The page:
We had the good fortune of connecting with Akira Nakano and we’ve shared our conversation below.
Hi Akira, is your business focused on helping the community? If so, how?
When we first formed the Los Angeles Inception Orchestra in 2017, we had to find a lane to go down, as there are so many amazing nonprofits in LA doing music. But many of them were teaching students how to play instruments and were graduating kids to college who found themselves behind in composition and music theory. This is what we have done since, mentor junior high and high school composers in writing original music for orchestra and teaching them the theory behind it.
Music is an international language. And especially now as we find ourselves quarantined, music can be healing. And the best musicians, who also find themselves out of work, are now available to mentor and teach. Zoom helped as we could spread music education nationally — both with our students and finding mentors. And taking the advantage of the time to create and innovate new ways of recording and communicating and teaching, those are the positive by products of being forced in the virtual platform.
Our recent collaborations with the Young Musicians’ Foundation finds our ear training, sight singing and music theory classes (all important pieces of composition) expanding to younger musicians. We love that our program remains cost free to the community providing access to composers and musicians who may not otherwise be able to afford music education beyond any public school programs.
Alright, so for those in our community who might not be familiar with your business, can you tell us more?
When we first thought about forming a nonprofit in Los Angeles, everyone asked us what we were going to do that is different from the many successful music nonprofits already established in LA. In our due diligence, we found that many orgs were beginning to graduate students to college, but they were behind in composition and music theory, because the organizations only focused on how to play instruments — and well.
The other half of this equation is how do you get students to be interested in music theory? In my music training at the Colburn School, I had classical piano, theory, chamber music, orchestras, etc., but that composition portion was missing. And so the answer to everything for us is start with the creativity, composition and improv and then back the music theory in.
Following the Beyond-the-Box Education model, we mentor as a group with an incredible slate of rotating guest musicians and composers and our staff private mentors each composer once a week.
We have seen incredible growth from many of our students. Some, for whom music was a just something to add as a thing they did on their college application, to now seriously considering composition as a career.
We also started an ear training/sight singing/music theory from the beginning program for our younger students. But this has also been a draw for students and organizations outside the cohort which has enabled us to expand our footprint and delivery.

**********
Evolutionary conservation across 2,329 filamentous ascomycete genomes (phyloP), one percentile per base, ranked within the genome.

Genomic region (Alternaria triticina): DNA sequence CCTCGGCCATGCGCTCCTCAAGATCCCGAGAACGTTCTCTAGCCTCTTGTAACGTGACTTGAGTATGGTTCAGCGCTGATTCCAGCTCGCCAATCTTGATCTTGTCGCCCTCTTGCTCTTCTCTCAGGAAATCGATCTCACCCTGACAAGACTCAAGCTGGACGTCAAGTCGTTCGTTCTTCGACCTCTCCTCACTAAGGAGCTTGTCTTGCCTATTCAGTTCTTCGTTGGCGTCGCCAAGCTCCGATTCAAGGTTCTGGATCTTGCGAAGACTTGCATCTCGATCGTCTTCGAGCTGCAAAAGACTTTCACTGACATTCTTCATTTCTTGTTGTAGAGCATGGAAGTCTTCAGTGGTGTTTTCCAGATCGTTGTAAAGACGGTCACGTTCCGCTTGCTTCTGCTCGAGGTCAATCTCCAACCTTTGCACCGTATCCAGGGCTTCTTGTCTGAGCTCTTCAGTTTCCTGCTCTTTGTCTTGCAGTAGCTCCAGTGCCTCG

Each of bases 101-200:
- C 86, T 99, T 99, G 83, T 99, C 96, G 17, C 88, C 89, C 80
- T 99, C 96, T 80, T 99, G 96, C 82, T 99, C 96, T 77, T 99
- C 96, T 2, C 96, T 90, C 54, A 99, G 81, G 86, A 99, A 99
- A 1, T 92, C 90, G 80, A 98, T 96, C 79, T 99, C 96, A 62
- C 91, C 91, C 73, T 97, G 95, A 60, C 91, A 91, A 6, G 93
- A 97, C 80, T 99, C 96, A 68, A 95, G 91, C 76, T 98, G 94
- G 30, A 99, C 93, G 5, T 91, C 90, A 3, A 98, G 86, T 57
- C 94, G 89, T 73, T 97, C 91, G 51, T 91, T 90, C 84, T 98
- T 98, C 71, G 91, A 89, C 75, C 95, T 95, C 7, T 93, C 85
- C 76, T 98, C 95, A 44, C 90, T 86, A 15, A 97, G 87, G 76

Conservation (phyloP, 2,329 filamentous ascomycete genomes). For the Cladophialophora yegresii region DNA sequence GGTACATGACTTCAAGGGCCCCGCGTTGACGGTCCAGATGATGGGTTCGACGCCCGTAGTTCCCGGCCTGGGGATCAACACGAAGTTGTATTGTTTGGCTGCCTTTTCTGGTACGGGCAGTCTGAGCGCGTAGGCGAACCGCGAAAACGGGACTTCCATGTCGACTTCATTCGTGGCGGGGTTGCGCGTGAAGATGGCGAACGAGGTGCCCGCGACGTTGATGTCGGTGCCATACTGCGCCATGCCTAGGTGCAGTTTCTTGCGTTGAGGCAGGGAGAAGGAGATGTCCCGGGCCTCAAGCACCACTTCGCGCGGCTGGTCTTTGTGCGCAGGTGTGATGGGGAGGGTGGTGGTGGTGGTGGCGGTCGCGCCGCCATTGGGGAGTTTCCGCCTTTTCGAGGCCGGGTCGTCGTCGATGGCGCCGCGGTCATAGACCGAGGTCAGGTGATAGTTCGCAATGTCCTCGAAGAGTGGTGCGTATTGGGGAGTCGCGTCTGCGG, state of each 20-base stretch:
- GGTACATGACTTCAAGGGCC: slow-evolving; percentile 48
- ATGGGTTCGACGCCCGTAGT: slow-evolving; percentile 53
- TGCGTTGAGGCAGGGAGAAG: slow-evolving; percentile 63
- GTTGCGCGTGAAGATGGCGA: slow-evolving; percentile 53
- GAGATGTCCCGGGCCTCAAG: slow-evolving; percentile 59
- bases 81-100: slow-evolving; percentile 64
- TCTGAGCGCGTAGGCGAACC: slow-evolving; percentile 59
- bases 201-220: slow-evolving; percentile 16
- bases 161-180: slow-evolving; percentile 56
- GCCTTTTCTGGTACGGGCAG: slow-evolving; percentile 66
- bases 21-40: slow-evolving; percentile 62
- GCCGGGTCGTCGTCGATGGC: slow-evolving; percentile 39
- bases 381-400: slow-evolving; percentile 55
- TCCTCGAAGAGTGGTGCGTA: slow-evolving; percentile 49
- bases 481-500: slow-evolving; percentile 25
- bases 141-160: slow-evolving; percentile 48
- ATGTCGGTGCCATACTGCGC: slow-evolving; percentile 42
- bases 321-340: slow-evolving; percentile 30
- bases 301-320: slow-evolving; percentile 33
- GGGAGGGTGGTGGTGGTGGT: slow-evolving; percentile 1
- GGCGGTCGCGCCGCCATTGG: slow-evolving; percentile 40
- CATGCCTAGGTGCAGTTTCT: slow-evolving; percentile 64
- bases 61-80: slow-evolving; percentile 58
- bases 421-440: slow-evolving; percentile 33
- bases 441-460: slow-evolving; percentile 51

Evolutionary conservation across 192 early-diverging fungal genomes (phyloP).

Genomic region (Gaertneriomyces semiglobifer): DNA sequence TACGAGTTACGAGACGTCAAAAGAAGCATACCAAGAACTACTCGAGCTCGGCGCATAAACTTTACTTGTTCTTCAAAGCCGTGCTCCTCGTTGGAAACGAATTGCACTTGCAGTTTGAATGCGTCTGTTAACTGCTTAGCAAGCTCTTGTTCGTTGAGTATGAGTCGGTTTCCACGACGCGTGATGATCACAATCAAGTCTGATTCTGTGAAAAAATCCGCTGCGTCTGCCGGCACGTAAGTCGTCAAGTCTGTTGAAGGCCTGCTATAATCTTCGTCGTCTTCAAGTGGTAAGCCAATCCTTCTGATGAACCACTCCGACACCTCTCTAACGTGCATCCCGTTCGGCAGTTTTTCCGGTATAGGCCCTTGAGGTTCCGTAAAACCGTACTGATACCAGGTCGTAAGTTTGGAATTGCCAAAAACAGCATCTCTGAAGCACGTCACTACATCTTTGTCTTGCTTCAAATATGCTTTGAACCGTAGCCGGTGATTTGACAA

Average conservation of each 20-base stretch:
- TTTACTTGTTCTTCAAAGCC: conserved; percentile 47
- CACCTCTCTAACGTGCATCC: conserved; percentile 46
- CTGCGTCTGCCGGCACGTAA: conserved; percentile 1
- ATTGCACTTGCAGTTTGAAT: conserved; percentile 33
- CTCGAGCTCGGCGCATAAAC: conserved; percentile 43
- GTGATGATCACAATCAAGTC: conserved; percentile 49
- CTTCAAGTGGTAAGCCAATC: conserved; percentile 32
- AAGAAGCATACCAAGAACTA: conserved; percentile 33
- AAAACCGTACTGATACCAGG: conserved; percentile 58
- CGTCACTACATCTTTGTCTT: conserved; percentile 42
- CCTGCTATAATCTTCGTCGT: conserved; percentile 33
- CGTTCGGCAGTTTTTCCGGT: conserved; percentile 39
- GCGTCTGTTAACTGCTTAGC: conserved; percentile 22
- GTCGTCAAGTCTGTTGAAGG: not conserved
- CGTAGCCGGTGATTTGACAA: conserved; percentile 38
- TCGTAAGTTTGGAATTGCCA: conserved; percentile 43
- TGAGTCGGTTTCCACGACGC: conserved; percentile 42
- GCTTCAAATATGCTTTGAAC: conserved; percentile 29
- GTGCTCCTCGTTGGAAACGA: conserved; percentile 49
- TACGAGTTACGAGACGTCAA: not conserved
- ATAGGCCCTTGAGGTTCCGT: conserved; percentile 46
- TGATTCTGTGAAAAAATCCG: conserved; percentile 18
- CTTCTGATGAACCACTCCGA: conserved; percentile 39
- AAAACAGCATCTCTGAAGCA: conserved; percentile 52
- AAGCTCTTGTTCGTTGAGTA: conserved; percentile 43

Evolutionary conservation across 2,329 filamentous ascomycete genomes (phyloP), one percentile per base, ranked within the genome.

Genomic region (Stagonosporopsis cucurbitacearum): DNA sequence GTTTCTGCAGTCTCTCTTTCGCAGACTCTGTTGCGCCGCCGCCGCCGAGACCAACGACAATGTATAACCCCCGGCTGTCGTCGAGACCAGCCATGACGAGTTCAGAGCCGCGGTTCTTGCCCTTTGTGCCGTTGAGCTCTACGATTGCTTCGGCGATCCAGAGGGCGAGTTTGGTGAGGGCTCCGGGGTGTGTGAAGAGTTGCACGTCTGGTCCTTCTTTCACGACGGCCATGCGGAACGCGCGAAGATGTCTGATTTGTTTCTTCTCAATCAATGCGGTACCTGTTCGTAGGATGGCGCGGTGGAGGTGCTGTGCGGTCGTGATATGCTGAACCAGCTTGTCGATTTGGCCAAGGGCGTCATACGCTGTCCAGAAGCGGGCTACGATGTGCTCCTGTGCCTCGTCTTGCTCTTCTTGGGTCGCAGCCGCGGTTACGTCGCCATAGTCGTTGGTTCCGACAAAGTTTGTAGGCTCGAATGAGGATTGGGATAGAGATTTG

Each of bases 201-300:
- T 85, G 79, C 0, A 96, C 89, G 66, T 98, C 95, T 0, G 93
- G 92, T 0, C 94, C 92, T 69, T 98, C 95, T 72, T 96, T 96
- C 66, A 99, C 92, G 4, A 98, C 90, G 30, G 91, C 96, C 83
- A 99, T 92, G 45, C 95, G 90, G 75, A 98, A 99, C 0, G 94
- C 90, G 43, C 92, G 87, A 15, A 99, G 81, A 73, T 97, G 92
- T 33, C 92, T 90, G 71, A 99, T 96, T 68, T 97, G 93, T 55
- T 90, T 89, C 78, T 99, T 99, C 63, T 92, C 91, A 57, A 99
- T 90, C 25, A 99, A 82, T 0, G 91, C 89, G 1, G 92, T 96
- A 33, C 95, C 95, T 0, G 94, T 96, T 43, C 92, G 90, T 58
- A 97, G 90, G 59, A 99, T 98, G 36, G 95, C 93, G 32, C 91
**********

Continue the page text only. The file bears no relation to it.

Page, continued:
As we have grown, the caliber of mentors keeps getting higher, and it is incredible to provide the opportunity to our composers to work with the music industry’s finest.
If you had a friend visiting you, what are some of the local spots you’d want to take them around to?
Los Angeles has such incredible culture and diversity, and without Covid, I would try to mix everything up. Eggslut at Grand Central Market (actually anywhere to eat in GCM), a play at the Ahmanson or Taper, a concert at the Hollywood Bowl, a tour of LIttle Tokyo…. dinner at Geoffrey’s in Malibu…. or better the best French crepes known to man at “La Table de Sophie” in Westwood (they have amazing emapanadas too – the chef is from Argentina)…. a Dodger game at the stadium, or a Lakers game at Staples… a hike above the observatory… some time at the beach – Santa Monica, Hermosa or Manhattan…. a walk around Silver Lake, some jazz at Vibratos… a drive over Mulhulland Drive… roller coasters at Magic Mountain… tacos in Boyle Heights… korean BBQ in K-Town… sushi at M’Naka And then to the gym because they’d have to work off all the amazing food.
Who else deserves some credit and recognition?
Our program does not succeed without the incredible mentoring talent who have either volunteered or come in way below their normal rate. Last year our cohort met with thirty leading musicians and composers in the industry who believe in the development of our incredibly talented composers. Our team mentors are led by Karen Elaine (Executive Vice President) with Jack Aron, Amy (Aizhou) Liu, Kate Bacich, Blythe Schulte and Lucas Brooker. And our rotating mentors from this current program are Preston Scales, Genevieve Vincent, Tom Hiel, Claire Morison, Emer Kinsella, Maksim Velichkin, Ethan Moffitt, Joey Vranas, Rebecca Olason, Ric Becker, Ashley Jarmack, Jonathan Sacdalan, Jonathan Stehney, Brad Dutz, George Ko, Hee Jin Yoon, Van-Anh Nguyen and Dana Lyn. Our partnership with the American Society of Music Arrangers and Composers (ASMAC) has brought mentors Gayle Levant, Milton Nelson, Charles Fernandez, Nathan Wang and Kim Richmond. Javier Oviedo and Jean-Pierre Schmitt of the Classical Saxophone Project not only mentored, but also joined our Board. Previous mentors include Molina, Clinton Johnson, Tommy Faragher, Jeness Johnson, Terence Young and Ben Phelps. And shout outs to Michael Sushel, Miyeko Heishi and Heewon Kwon and all our Board members.
And none of this would be successful without our young composers.